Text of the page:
News Trending

A former employee opened fire at a shipping company’s office near Athens, resulting in the deaths of three individuals. Reports indicate that the gunman, identified as a 70-year-old Egyptian national, fatally shot two men and a woman, including the company owner, before taking his own life with a hunting rifle. The incident, which began with the armed man entering the building and firing at employees, led to a hostage situation in Glyfada, a location about 12km south of Athens.

Despite efforts by police negotiators to resolve the standoff, the gunman ultimately ended his own life. Shootings are uncommon in Greece, which maintains strict gun possession laws, and this event has shocked the community. Glyfada is home to numerous Greek and international shipping companies, including European Product Carriers, which owns a significant fleet of vessels including oil tankers.

Eyewitnesses described the terrifying ordeal, with one company worker recalling hearing the gunshots and fleeing for safety upon learning about the attacker. The tragic incident underscores the potential risks and consequences of workplace violence, prompting reflection and concern within both the local and international shipping community. The authorities continue to investigate the motive behind the attack and any potential lapses in security measures that may have contributed to its occurrence.

Picture Courtesy: Google/images are subject to copyright

News Trending

Greece’s shipping minister, Miltiadis Varvitsiotis, has resigned due to controversial remarks he made on television in the wake of a passenger’s death, allegedly pushed off a ferry by crew members.

Varvitsiotis expressed that his statements, which appeared to support the ferry’s crew in the incident, were “misinterpreted.”

Criminal charges have been filed against the ship’s captain and three crew members regarding the incident at the port of Piraeus in Athens, which has sparked outrage in Greece.

A video on social media depicted the 36-year-old passenger, Antonis Kargiotis, attempting to board the Blue Horizon ferry as it was departing from Athens to Crete. Crew members on the loading ramp seemed to physically prevent him from boarding, and he was subsequently pushed into the sea. The ferry continued its voyage as scheduled but returned to port as instructed by authorities, where Kargiotis’ body was recovered.

Varvitsiotis faced severe criticism for his remarks, with Greek newspaper Ekathimerini describing them as “entirely misguided and deeply regrettable.”

In a statement on social media, Varvitsiotis expressed shock over Kargiotis’ death and claimed that his comments had been “misinterpreted,” emphasizing that he did not equate the victim with the perpetrators and expressing his discomfort with the backlash he received.

Greek Prime Minister Kyriakos Mitsotakis expressed disgust and horror over the incident, attributing it to a combination of irresponsibility, cynicism, contempt, and indifference. He pledged that the state would fulfill its duty.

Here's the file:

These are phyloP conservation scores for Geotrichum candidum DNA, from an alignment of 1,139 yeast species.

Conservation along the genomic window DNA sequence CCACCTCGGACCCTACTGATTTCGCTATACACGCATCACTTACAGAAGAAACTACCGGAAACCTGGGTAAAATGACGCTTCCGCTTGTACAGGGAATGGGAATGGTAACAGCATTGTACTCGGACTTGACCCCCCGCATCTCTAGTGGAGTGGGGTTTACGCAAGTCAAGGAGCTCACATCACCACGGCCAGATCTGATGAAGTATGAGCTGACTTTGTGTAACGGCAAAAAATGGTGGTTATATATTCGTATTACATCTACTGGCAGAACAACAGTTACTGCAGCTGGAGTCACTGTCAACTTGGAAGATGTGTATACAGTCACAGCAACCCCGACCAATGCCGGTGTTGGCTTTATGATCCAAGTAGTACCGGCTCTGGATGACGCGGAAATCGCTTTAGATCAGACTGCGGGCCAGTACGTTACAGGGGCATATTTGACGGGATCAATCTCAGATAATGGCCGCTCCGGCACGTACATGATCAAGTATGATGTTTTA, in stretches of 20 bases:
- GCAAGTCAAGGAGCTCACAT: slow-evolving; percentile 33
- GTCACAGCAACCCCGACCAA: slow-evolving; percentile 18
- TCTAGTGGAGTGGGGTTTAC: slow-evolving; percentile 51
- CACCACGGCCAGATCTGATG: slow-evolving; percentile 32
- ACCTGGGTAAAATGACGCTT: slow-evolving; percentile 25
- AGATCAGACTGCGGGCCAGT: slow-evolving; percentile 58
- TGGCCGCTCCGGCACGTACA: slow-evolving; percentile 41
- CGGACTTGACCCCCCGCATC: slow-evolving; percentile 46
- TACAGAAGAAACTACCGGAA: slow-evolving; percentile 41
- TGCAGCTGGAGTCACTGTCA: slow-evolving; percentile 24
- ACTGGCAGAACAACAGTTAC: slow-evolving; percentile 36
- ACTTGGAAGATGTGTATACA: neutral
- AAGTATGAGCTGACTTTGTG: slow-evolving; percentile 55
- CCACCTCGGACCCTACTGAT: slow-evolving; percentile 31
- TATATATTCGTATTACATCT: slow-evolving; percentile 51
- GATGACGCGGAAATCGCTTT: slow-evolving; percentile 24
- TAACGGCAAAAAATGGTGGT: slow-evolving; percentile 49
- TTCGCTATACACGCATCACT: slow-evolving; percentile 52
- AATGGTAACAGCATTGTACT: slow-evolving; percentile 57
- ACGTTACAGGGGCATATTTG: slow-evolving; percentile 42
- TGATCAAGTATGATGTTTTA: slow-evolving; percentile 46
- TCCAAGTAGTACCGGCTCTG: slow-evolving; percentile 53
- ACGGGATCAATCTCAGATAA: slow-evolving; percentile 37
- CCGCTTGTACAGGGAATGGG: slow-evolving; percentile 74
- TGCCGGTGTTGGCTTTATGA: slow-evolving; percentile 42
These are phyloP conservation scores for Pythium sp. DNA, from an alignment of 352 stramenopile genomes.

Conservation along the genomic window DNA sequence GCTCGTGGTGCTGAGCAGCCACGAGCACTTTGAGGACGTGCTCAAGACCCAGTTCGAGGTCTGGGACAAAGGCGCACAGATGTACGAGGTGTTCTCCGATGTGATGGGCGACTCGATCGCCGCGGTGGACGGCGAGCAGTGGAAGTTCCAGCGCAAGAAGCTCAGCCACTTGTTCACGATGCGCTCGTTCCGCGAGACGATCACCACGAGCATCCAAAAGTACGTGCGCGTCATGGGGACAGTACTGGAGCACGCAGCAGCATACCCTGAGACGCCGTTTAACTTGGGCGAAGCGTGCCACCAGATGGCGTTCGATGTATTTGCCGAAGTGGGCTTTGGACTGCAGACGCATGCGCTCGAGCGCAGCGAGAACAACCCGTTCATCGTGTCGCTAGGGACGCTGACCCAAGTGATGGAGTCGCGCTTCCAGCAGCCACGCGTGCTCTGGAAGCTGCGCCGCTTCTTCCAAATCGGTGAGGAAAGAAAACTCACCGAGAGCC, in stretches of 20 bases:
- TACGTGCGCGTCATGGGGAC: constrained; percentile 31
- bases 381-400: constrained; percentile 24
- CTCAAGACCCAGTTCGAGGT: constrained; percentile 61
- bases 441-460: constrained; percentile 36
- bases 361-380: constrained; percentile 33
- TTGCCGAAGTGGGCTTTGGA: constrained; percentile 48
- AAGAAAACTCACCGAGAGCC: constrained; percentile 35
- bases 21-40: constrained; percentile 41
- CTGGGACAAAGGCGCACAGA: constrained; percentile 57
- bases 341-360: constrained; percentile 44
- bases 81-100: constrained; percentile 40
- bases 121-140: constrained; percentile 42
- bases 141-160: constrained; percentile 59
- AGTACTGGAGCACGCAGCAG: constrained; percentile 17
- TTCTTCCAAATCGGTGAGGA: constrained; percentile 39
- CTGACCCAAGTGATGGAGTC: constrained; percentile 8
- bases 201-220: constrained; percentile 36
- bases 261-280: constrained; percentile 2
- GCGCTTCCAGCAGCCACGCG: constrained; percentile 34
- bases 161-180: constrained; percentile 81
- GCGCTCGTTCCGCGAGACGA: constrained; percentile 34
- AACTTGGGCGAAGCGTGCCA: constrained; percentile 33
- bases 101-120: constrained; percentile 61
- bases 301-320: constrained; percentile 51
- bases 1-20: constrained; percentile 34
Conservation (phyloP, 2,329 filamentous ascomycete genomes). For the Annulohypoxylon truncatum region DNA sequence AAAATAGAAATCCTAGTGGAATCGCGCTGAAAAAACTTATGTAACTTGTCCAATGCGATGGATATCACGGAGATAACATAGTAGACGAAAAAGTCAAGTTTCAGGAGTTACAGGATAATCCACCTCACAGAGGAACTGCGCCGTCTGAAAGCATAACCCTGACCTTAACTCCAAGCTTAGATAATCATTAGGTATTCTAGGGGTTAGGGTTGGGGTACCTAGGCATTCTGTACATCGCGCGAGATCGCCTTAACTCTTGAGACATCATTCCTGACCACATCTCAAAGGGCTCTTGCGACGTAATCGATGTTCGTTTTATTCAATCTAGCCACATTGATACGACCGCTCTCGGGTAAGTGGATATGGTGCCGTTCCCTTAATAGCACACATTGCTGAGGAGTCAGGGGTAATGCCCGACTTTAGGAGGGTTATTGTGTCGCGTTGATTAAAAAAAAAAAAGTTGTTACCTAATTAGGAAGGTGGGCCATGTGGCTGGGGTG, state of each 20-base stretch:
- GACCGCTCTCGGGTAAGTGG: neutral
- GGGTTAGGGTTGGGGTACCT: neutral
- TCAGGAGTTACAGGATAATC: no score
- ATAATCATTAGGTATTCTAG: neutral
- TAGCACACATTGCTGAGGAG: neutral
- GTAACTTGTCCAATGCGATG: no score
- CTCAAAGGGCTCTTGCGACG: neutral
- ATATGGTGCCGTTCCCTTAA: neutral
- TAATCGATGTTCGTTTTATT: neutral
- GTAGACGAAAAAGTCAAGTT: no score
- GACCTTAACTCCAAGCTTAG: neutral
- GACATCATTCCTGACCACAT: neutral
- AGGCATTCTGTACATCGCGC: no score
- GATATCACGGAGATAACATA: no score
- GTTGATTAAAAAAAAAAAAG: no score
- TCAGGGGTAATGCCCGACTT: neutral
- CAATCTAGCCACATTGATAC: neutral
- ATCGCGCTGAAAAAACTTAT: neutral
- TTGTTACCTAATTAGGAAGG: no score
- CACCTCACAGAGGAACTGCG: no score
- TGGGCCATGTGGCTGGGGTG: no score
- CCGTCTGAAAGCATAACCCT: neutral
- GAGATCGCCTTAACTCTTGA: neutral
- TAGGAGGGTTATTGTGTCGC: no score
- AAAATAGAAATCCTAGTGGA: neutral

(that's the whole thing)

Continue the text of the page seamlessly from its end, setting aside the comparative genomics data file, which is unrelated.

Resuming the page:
The ferry’s captain and three crew members faced a prosecutor on September 6, the day following the passenger’s death. The captain is charged with felony dangerous interference with maritime traffic, while the crew member accused of pushing the passenger faces charges of manslaughter with potential malice. Two other crew members are being prosecuted for complicity in manslaughter.

Attica Group, the owner of the Blue Horizon ferry line, issued a statement expressing devastation over the tragic incident and pledging cooperation with the authorities.

Picture Courtesy: Google/images are subject to copyright

News Trending

Wildfires in Greece have tragically led to the loss of 20 lives and are still raging out of control near Athens and the Evros region close to the Turkish border. Among those killed, 18 are believed to be refugees and migrants who had recently crossed the border and sought refuge in forests north of Alexandroupolis. Greece has expressed deep condolences for the deaths occurring in the Dadia forest near the Turkish border. The fires have been ongoing for five days and have extended along the coast and near the city. Efforts to contain the fires are being hampered by strong winds and scorching temperatures of up to 40°C (104°F).

The victims’ bodies were discovered near a shack close to the village of Avantas, north of Alexandroupolis, by the fire service. The fire service and local authorities had issued evacuation warnings through emergency services. The victims are believed to have recently crossed the border from Turkey along the River Evros, which is a common route for migrants and refugees attempting to enter the European Union. The risk of wildfires adds to the many dangers migrants and refugees face in their journey, including violence, arrest, and drowning in the Mediterranean.